Category Archives: Civil War

Quote of the Day — Lincoln & Emancipation: The First Version

On this day [Sept. 22] in 1862, President Abraham Lincoln signed his preliminary Emancipation Proclamation, a document that put the Confederacy on notice of his intention to free their slaves. They had until January 1, he said, to lay down their arms; after that, any slave within a rebelling state would be “then, thenceforward, and forever free.”

Although he didn’t make a point of it, his proclamation — both this preliminary one, and the official one he made at the first of the new year, when the deadline arrived — did not free all slaves; those living in border states, for example, would remain enslaved. Nor did Lincoln have, of course, any way to actually enforce a liberated slave’s freedom; other than promising to no longer aid in the capture of fleeing slaves, his promised emancipation relied entirely on the Union eventually winning the war.

But continuing to fight was exactly what Lincoln hoped to avoid with his announcement. Continue reading Quote of the Day — Lincoln & Emancipation: The First Version

Confederate Monument Removal: Win Some, Lose Some


Lawsuit over Confederate monument dismissed

Isaac Groves — Sept. 15, 2022

Burlington Times-News USA TODAY NETWORK

The Confederate monument in front of the Alamance County Historic Courthouse will stay where it is after a superior court judge, in that same courthouse, dismissed a lawsuit from the NAACP demanding its removal – at least for now.

“It is abundantly clear whatever decision I make will likely be appealed,” said Judge Don Bridges.

The state and local NAACP, several other groups including business owners, individuals, and clergy members call the monument a danger to public safety and protecting it a waste of taxpayer money. They filed a lawsuit in Alamance County Superior Court in late March of 2021 against the Alamance County Board of Commissioners, alleging that keeping the monument in a prominent place violates the state constitution by denying Black residents equal protection under the law, promoting racism and wasting public funds.

The suit asked the court for an injunction to remove the statue and a judgment declaring state law does not prohibit the county from removing the monument and prohibiting the county from moving it to another location on county property.

The Monument

The county’s monument to local Confederate war dead is a statue of a soldier atop a pillar about 30 feet above the street. It has been on Court Square since 1914 in front of what is now the only public entrance to the Alamance County Historic Courthouse. It’s been the focus of demonstrations for and against it for years, but the summer and fall of 2020, after the killing of George Floyd in 2020, became nothing short of intense.

The Alamance County Sheriff’s Office estimated it spent at least $750,000 in officers’ time on 39 demonstrations in 2020 – a figure the suit used to support its argument against spending public funds to protect the monument.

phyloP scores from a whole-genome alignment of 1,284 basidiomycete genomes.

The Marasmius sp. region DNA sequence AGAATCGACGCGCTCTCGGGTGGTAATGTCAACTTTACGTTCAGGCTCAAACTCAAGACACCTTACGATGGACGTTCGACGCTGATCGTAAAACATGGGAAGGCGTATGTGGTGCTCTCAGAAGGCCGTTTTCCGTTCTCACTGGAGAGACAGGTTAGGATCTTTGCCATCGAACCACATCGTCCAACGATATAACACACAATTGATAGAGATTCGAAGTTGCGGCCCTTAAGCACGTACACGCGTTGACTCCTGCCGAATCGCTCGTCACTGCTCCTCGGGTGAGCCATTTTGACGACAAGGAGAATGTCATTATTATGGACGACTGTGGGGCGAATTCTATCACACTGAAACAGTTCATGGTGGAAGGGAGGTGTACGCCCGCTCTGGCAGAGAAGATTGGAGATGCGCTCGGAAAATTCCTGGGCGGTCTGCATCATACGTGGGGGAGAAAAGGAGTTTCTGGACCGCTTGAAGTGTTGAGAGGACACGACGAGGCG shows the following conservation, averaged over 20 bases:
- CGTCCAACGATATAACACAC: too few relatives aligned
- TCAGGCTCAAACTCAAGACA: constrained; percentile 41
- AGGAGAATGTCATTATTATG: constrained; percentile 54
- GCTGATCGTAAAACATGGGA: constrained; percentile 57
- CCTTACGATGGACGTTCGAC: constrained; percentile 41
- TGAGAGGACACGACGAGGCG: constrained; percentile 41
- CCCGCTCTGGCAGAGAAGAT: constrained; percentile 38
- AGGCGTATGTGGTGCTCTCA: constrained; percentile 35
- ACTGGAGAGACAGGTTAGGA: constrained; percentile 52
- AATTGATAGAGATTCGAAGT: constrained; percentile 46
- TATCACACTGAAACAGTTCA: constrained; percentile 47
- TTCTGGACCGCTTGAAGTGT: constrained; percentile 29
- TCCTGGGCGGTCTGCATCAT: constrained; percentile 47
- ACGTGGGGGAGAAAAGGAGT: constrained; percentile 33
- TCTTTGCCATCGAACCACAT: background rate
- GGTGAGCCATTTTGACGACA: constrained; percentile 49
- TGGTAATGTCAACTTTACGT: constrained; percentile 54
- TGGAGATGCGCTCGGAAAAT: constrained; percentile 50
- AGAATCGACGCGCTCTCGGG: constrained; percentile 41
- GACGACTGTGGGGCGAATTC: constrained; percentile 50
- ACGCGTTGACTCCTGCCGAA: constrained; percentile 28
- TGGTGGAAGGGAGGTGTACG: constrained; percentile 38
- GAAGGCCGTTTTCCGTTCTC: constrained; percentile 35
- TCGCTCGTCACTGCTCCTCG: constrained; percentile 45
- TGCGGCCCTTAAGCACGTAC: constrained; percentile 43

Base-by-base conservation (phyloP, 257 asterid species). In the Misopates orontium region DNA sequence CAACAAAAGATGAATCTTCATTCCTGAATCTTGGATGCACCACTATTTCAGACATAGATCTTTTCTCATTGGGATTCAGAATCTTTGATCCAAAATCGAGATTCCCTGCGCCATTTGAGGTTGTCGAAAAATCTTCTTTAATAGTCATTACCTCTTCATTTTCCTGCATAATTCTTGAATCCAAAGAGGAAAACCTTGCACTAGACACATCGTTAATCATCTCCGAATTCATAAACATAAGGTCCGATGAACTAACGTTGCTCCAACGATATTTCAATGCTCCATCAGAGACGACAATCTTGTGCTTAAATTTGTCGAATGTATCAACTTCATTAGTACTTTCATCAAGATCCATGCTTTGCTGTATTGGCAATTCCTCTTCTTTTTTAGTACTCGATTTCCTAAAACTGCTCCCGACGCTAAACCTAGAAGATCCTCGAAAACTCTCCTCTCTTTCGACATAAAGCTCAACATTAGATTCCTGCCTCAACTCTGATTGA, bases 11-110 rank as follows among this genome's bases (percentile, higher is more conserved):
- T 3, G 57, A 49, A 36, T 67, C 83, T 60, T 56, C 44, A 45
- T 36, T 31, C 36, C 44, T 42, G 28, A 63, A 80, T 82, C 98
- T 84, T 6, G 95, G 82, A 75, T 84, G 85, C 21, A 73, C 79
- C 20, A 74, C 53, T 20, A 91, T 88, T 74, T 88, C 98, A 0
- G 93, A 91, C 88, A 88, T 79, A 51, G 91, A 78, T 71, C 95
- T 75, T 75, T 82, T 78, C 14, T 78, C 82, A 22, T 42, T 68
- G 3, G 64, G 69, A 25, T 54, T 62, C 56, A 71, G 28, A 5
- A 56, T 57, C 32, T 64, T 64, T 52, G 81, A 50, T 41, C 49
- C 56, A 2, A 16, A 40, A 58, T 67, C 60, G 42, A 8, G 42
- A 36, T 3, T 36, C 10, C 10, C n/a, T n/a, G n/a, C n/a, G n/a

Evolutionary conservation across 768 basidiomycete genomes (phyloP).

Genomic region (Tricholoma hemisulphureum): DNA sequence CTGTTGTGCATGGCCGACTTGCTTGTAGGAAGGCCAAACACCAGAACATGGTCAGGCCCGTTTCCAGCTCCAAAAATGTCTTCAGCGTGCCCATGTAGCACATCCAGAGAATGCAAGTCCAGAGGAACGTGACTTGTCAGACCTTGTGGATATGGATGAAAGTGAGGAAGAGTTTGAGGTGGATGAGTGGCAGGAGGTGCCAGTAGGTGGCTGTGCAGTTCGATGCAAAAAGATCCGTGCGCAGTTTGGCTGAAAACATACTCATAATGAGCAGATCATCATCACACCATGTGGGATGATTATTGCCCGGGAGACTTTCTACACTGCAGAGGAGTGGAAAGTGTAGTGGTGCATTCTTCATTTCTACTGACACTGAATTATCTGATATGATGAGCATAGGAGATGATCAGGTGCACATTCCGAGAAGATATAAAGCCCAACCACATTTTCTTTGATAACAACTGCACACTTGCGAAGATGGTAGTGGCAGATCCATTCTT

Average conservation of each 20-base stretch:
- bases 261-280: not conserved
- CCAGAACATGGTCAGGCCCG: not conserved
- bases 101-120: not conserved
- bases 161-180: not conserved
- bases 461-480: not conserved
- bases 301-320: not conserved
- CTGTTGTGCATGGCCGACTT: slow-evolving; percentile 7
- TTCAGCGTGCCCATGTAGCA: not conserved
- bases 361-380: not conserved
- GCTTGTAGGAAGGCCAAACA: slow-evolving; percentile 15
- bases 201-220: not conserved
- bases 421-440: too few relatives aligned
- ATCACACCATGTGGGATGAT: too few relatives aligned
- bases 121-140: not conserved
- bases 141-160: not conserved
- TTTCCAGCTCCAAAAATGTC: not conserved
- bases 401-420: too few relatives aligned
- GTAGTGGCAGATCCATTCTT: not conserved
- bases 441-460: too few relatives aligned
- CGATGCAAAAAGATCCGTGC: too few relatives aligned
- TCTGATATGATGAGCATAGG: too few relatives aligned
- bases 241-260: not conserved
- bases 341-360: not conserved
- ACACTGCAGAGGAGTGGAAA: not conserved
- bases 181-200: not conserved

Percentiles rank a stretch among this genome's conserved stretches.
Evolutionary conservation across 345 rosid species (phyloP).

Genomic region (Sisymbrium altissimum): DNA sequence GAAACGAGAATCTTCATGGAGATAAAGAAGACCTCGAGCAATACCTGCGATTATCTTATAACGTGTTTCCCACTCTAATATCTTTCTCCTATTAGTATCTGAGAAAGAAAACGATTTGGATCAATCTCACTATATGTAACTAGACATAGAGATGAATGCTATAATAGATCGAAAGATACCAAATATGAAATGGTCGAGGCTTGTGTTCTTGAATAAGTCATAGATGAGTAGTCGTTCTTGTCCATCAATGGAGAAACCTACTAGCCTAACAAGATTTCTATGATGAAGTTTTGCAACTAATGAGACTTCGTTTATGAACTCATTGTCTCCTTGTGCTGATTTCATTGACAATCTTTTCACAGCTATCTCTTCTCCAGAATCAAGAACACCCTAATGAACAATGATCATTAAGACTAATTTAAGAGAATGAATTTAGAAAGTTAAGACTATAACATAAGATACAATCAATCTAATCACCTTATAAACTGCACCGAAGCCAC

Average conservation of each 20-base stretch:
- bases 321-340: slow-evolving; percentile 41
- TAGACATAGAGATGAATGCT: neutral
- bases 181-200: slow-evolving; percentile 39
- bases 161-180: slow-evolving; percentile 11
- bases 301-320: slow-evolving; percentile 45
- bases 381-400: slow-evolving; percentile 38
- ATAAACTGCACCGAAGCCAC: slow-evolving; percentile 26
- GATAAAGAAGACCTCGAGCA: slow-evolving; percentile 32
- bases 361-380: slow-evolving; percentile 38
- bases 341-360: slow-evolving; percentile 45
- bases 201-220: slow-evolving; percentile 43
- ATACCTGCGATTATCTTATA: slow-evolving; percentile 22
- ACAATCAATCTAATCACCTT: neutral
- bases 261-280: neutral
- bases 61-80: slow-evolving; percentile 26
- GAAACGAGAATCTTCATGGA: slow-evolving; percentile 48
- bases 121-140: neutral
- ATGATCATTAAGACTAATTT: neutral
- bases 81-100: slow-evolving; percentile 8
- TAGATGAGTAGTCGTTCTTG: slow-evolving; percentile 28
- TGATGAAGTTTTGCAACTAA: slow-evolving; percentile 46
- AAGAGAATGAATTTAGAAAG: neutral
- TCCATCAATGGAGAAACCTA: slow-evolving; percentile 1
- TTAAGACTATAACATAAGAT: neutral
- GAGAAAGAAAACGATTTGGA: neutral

2015 Law

The Alamance County Commissioners have been advised they do not have the authority to move the monument under a 2015 state law limiting when local governments can move “objects of remembrance.”

The NAACP suit claimed the county interprets the public-safety clause in that law too narrowly, treating it only as a way to move monuments before they fall and hurt someone.

But, according to the suit, the state Attorney General’s office interprets it broadly and the Governor’s Office determined that UNC-Chapel Hill was acting within the law when it removed Silent Sam after protesters tore it down and removed monuments from the capitol grounds after protesters vandalized them.

The county spent about $30,000 on a fence around the monument to prevent any such vandalism in 2021, which a hit-and-run driver damaged in June.

Plaintiffs also argued the monument created a risk of violence pointing to a number of incidents between protesters, counter protesters and law enforcement through 2020, many of which worked their way through local and federal courts.

The presence of a monument to the confederacy in front of the courthouse also sends a negative message to Black residents who must pass it on the way to seeking justice under the law, the NAACP argued.

Judge Bridges, however, said the monument protection act, as it is often called, was obviously intended to protect statues like this one, and the commissioners clearly relied on that statute when they chose not to take any action to remove it. The plaintiffs did not, Bridges said, choose to challenge the law itself or the General Assembly that made the law.

“If the statute is valid,” Bridges said, “then the county commissioners are entitled to follow it.”

Bridges said the issue wasn’t strictly political but came close enough that a court should be wary of digging too deeply into it.